Released: 15 September 2003
Gerry Leonard: guitar
Tony Visconti: bass guitar
Mike Garson: piano
Sterling Campbell: drums
‘The Loneliest Guy’ is the fourth song on Reality, David Bowie’s 25th solo studio album.
It was partly inspired by Brasília, the federal capital of Brazil, although Bowie’s perception of urban decay in the city was inaccurate.
That song is a very despairing piece of work – a guy qualifying his entirely hermetic, isolated existence by saying, “Actually I’m a lucky guy. I’m not really alone – I just have myself to look after.” But in setting up the analogy of the city taken over by weeds, there is this notion that our ideas are inhabited by ghosts and that there’s nothing in our philosophy – that all the big ideas are empty containers.
I keep touching on something that I am awfully scared of: the prospect that there really is no meaning to anything. I was trying to avoid it like crazy on this album, but it did slip into that song. I had this image of Brasília – it seemed to be the perfect standard for an empty godless universe. I think it’s the most extraordinary city: these huge public squares with these 1950s, 1960s kind of sci-fi buildings. The architect Oscar Niemeyer [Soares] designed all these places thinking that they were going to be filled with millions of people, and now there are about 200,000 people living there, so the weeds and the grass are growing back up through the stones of this brilliantly modernistic city. It’s a set of ideas – the city – which is being taken back over again by the jungle.
Interview magazine, October 2003
By 2003 Bowie was happily married and domesticated, a father to his young daughter Lexi, and living in New York. Yet he remained attuned to the alienation many felt with the modern world, and channeled some of those thoughts into ‘The Loneliest Guy’.
Well, one thing that’s different [in recent years] is I don’t have that sense of loneliness that I had before, which was very, very strong. It became a subtext for a lot of things I wrote.
My priority is that I’ve stabilized my life to an extent now over these past 10 years. I’m very at ease, and I like it. I never thought I would be such a family-oriented guy; I didn’t think that was part of my makeup. But somebody said that as you get older you become the person you always should have been, and I feel that’s happening to me. I’m rather surprised at who I am, because I’m actually like my dad! [Laughs]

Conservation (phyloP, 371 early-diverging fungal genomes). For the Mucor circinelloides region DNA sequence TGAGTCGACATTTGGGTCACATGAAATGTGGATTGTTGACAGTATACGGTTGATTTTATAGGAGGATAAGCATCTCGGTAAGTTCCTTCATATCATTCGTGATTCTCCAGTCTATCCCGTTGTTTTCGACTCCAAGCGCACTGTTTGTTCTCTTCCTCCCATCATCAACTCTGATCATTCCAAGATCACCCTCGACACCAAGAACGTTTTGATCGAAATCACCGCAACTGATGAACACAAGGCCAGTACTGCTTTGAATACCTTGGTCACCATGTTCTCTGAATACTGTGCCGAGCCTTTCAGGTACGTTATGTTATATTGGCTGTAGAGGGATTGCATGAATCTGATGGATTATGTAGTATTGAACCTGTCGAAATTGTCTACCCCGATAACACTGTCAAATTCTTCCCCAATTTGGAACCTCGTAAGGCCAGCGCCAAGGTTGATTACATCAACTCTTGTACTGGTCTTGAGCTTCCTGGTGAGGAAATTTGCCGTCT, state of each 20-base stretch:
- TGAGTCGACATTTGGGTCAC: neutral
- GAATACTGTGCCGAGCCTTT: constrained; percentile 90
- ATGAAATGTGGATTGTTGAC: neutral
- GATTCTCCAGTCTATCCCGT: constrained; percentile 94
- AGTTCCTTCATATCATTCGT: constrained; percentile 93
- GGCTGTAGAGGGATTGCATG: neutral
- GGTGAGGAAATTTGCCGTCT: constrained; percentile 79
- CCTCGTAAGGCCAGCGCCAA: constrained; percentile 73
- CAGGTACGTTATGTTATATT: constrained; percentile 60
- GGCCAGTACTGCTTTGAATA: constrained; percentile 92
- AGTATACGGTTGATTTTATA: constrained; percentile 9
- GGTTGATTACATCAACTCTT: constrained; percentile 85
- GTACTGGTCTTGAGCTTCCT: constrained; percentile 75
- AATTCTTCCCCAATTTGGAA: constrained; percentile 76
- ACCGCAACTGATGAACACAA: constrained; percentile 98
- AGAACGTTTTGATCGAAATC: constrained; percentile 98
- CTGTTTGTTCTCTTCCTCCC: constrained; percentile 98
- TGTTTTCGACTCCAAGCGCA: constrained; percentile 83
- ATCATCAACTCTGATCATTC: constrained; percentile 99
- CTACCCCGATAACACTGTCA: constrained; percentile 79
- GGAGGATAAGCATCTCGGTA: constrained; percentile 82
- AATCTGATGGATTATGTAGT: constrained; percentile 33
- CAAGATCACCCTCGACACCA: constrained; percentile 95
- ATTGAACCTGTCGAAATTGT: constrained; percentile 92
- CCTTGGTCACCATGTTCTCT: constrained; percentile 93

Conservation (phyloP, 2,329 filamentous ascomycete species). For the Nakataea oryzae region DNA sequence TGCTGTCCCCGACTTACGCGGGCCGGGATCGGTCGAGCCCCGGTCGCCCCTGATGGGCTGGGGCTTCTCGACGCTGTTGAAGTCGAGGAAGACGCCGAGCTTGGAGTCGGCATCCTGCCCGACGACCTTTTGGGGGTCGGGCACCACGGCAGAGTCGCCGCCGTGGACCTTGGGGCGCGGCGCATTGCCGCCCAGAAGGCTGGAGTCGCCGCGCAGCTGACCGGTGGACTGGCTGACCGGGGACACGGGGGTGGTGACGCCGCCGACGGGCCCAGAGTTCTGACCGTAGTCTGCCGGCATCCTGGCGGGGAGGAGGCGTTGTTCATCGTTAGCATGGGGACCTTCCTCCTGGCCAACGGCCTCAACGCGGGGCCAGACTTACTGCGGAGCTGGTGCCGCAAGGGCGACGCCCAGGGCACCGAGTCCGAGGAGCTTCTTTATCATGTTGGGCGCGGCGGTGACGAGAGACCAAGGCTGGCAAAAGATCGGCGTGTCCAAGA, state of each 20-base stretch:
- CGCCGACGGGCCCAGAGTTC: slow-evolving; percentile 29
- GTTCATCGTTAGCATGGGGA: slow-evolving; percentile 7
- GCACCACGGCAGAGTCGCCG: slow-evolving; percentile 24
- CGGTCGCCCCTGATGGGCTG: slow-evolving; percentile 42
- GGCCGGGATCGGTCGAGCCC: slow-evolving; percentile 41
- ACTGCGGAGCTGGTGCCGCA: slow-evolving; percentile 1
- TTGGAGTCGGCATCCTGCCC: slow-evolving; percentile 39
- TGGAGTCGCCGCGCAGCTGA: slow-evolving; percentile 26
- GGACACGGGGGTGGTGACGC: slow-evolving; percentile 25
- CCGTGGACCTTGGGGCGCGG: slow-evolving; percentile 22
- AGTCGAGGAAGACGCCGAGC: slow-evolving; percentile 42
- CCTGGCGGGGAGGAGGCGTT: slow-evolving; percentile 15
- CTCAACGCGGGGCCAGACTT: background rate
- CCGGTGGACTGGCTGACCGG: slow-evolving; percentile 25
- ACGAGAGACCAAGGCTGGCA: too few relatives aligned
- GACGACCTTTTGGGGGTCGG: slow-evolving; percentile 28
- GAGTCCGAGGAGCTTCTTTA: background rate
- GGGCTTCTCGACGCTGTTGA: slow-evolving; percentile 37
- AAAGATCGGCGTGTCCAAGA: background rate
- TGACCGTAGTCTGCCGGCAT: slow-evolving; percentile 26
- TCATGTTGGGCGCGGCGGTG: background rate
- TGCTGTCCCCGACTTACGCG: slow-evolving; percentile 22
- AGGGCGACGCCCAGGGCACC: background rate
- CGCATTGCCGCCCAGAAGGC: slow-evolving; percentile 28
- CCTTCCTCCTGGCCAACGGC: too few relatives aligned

That’s the shock: All clichés are true. The years really do speed by. Life really is as short as they tell you it is. And there really is a God – so do I buy that one? If all the other clichés are true… Hell, don’t pose me that one.
On Reality, the song segues from ‘Never Get Old’, and the two tracks share a preoccupation with mortality and the preciousness of time.
What is very enlightening for me right now is that I sense that I’m arriving at a place of peace with my writing that I’ve never experienced before. I think I’m going to be writing some of the most worthwhile things that I’ve ever written in the coming years. I’m very confident and trusting in my abilities right now. But I’ve got to think of myself as the luckiest guy. Robert Johnson only had one album’s worth of work as his legacy. That’s all that life allowed him.
‘The Loneliest Guy’ was one of four Reality songs on which producer Tony Visconti played bass guitar.
Before the band came in, I’d played bass on all of the demos, and some of my bass parts eventually made it all the way to the album in preference to Mark Plati’s. This was the case on ‘New Killer Star’ – Mark had a go at it, but there was some kind of personality in my bass playing that David preferred, and the same applied to ‘The Loneliest Guy’, ‘Days’ and ‘Fall Dog Bombs The Moon’. It’s Mark’s bass on all of the other tracks, including the part that I wrote for ‘Looking For Water’.
Sound On Sound, October 2003
Mike Garson’s piano part was recorded on a synthesizer at Looking Glass Studios in Manhattan. He then took the MIDI file to his home studio in Bell Canyon in the San Fernando Valley, Los Angeles, and recorded the results when played back through his nine-foot Yamaha Disklavier piano.
We recorded this album in Greenwich Village at Philip Glass’ studio. The piano was originally recorded on a Yamaha keyboard which I had given to David as a present. Here’s a great shot by Myriam Santos (@masklab) of David and I with that keyboard. #TimsTwitterListeningParty pic.twitter.com/bVHEVWQvWX
— Mike Garson (@mikegarson) August 2, 2020
David told me a story connected with ‘The Loneliest Guy’, that there was this town built somewhere in Brazil, they spent years building this town and somehow no-one ever moved into it. He was some almanac of all kinds of trivial information. So I got this very dark piano sound and I played in the lower register and Gerry Leonard did this amazing ambient guitar playing with all kinds of noise and effects and I was able to play this stark piano part, very unshowoffy and very solemn, low on the piano. It’s a very underrated track.
David Bowie: Ultimate Record Collection (Uncut)
David Bowie performed ‘The Loneliest Guy’ on 94 occasions in 2003 and 2004, at the majority of shows on A Reality Tour.
It was first played on 8 September 2003 at London’s Riverside Studios, at a warm-up show the month before the tour began.
— Mike Garson (@mikegarson) August 2, 2020
Bowie’s final performance of the song was on 25 June 2004 at the Hurricane Festival in Scheeßel, Germany, his final tour date.
A recording of ‘The Loneliest Guy’ from Dublin’s Point Theatre in November 2003 was released on the A Reality Tour album and DVD.